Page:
Asylum seekers: why the secrecy?
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Asylum seekers: why the secrecy?
Labor MP Alannah MacTiernan say the whole of Christmas Island knew that asylum boats had been intercepted on the weekend - she questions why the government is being so tight-lipped about their fate.
Tamil asylum seekers believed to have been intercepted on astricken fishing vessel off Christmas Island might be forcibly returned directly to south Asia by the Australian government.
Immigration Minister Scott Morrison said on Monday night the government was prepared to talk with any country to enforce its policy of stopping boats from reaching Australia.
If the asylum seekers are in Australian custody, they are being held without communications. The last contact made by satellite phone was at the weekend.
Removing the asylum seekers from Australian territory would be illegal under international law.
It’s understood the 153 Tamil asylum seekers, all originally from Sri Lanka, left Pondicherry in southern India on a fishing trawler 17 days ago.
The last report from the vessel said it was running low on oil about 175 nautical miles off Christmas Island.
Mr Morrison’s office on Monday refused to confirm the existence of the boat, nor would it confirm any action taken by the Australian customs vessel Ocean Protector, last seen off the coast of Christmas Island on Sunday near where the refugee boat is believed to have been.
Mr Morrison said Australia was prepared to work with any country to enforce Operation Sovereign Borders.
“Without specifically talking about any single country, we would engage with any other countries that we would need to engage in relation to our operations. That has been our practice until now and that will certainly be our practice going forward,” Mr Morrison said.
‘‘Public curiosity is not the same as the public interest and the public interest here that I have to assess is what is in the national interest and what is in the national interest is that we maintain the integrity of an operation that is saving lives at sea and protecting the integrity of our borders.’’
On Tuesday, Prime Minister Tony Abbott refused to answer questions about the possible return of the Tamil asylum seekers to Sri Lanka. only repeating that the government was ''stopping the boats''.
''I’m not going to comment on the operational details of what happens on the water but obviously we have been successful up till now,'' he told ABC radio.
''It’s more than six months since [a] successful people smuggling venture made it to Australia. That’s a record that the government is determined to maintain if we possibly can.''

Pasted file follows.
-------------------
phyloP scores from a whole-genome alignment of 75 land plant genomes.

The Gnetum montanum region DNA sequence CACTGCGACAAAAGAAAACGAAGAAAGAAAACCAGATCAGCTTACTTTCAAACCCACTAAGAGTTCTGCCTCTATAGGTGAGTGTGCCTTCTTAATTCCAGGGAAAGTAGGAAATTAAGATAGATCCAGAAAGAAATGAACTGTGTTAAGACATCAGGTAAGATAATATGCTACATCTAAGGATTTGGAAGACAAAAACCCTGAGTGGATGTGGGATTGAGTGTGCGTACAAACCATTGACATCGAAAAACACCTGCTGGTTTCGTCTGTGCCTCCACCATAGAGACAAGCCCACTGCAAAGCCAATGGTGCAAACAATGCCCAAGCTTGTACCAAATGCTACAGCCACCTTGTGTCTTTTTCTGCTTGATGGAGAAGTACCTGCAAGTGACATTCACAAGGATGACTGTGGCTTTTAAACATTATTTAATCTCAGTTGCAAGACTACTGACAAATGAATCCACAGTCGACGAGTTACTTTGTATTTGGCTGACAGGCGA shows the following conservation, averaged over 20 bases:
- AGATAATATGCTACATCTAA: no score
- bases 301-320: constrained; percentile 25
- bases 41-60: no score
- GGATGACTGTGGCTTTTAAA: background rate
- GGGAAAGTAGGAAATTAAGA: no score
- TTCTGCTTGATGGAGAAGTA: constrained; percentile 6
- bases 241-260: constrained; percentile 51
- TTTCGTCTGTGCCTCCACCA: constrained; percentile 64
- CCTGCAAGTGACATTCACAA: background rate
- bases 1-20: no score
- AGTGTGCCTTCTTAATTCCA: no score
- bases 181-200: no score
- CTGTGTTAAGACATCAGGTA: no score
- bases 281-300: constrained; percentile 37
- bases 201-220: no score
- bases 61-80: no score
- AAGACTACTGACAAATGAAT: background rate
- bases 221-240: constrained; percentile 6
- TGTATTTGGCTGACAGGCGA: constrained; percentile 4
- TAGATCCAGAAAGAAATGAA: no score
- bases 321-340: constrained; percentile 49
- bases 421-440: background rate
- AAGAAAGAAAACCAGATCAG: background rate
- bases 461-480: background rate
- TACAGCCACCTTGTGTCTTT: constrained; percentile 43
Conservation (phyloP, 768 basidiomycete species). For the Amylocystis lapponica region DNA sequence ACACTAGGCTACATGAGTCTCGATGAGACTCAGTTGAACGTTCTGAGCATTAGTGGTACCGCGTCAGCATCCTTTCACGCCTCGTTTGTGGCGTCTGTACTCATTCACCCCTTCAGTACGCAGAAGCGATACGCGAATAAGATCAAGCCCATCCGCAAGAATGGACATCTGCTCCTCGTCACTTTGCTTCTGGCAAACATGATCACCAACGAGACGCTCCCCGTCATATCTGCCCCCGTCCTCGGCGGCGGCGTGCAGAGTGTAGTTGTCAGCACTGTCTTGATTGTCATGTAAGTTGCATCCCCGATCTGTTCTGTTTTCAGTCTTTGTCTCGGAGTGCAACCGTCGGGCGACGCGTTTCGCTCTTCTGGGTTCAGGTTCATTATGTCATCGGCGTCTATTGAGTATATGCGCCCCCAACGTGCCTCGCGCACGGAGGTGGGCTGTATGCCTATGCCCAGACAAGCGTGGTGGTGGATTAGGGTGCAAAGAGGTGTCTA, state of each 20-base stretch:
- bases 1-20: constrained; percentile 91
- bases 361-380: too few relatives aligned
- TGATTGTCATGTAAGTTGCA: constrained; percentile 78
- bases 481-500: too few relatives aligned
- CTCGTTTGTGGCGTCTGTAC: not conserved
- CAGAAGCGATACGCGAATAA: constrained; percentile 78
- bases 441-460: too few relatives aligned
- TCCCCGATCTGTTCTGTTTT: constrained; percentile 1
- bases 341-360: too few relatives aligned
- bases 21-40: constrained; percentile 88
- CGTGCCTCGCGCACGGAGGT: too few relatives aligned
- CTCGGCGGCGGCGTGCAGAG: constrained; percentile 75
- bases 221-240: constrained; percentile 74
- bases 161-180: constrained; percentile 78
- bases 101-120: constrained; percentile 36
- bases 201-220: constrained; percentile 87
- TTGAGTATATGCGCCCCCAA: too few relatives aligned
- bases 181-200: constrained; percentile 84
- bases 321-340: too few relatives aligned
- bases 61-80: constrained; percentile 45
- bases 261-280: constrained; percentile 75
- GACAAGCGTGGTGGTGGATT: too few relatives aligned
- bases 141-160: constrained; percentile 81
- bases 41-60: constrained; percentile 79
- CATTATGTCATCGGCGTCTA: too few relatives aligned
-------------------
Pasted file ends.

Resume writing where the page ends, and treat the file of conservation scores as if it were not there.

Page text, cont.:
The Indian government maintains no boat ever left its shores.
Sri Lanka’s high commissioner, Thisara Samarasinghe, said his government stood “ready to work with Australia to combat the crime of human smuggling and stop people dying at sea”.
Amid government silence, the location of the asylum seeker boat, and the welfare of those on board, is a mystery. It has been speculated Australia might be arranging to transfer the asylum seekers to a Sri Lankan navy vessel for return to that country.
Ian Rintoul, of the Refugee Action Coalition, said it had become apparent that Australia had intercepted the asylum seekers.
“It has been 48 hours and under Scott Morrison’s own rules he would have had to announce there had been an incident at sea by now, so you can assume they have been taken off their boat.”
“There is a lot of speculation that they will rendezvous with Sri Lankan navy boats and hand them back.”
Four Sri Lankan navy officers and sailors have been arrested and charged with involvement in people-trafficking, including alleged smuggling kingpin, Lieutenant Commander Sanjeewa Annatugoda, who briefed Australian officials on naval operations.
The 1951 Refugee Convention, to which Australia is a party, defines a refugee as a person outside the country of his or her nationality “owing to well-founded fear of being persecuted” and says that “contracting states shall not expel a refugee lawfully in their territory save on grounds of national security or public order”.
The convention principle of “non-refoulement” prohibits sending people back to their home countries if they could face persecution.
Australian National University professor of international law Donald Rothwell said there would be ‘‘very direct questions raised’’ if Australia was sending people back to the country of origin they had fled.
“Returning people on boats to Indonesia is a separate issue because Indonesia is a transit point,” he said.
“But if people are being returned to their place of nationality or homeland and that is the place they are seeking to flee because they have a well-founded fear of persecution, then that raises a direct issue as to whether or not Australia would be in conflict with its international refugee obligations.”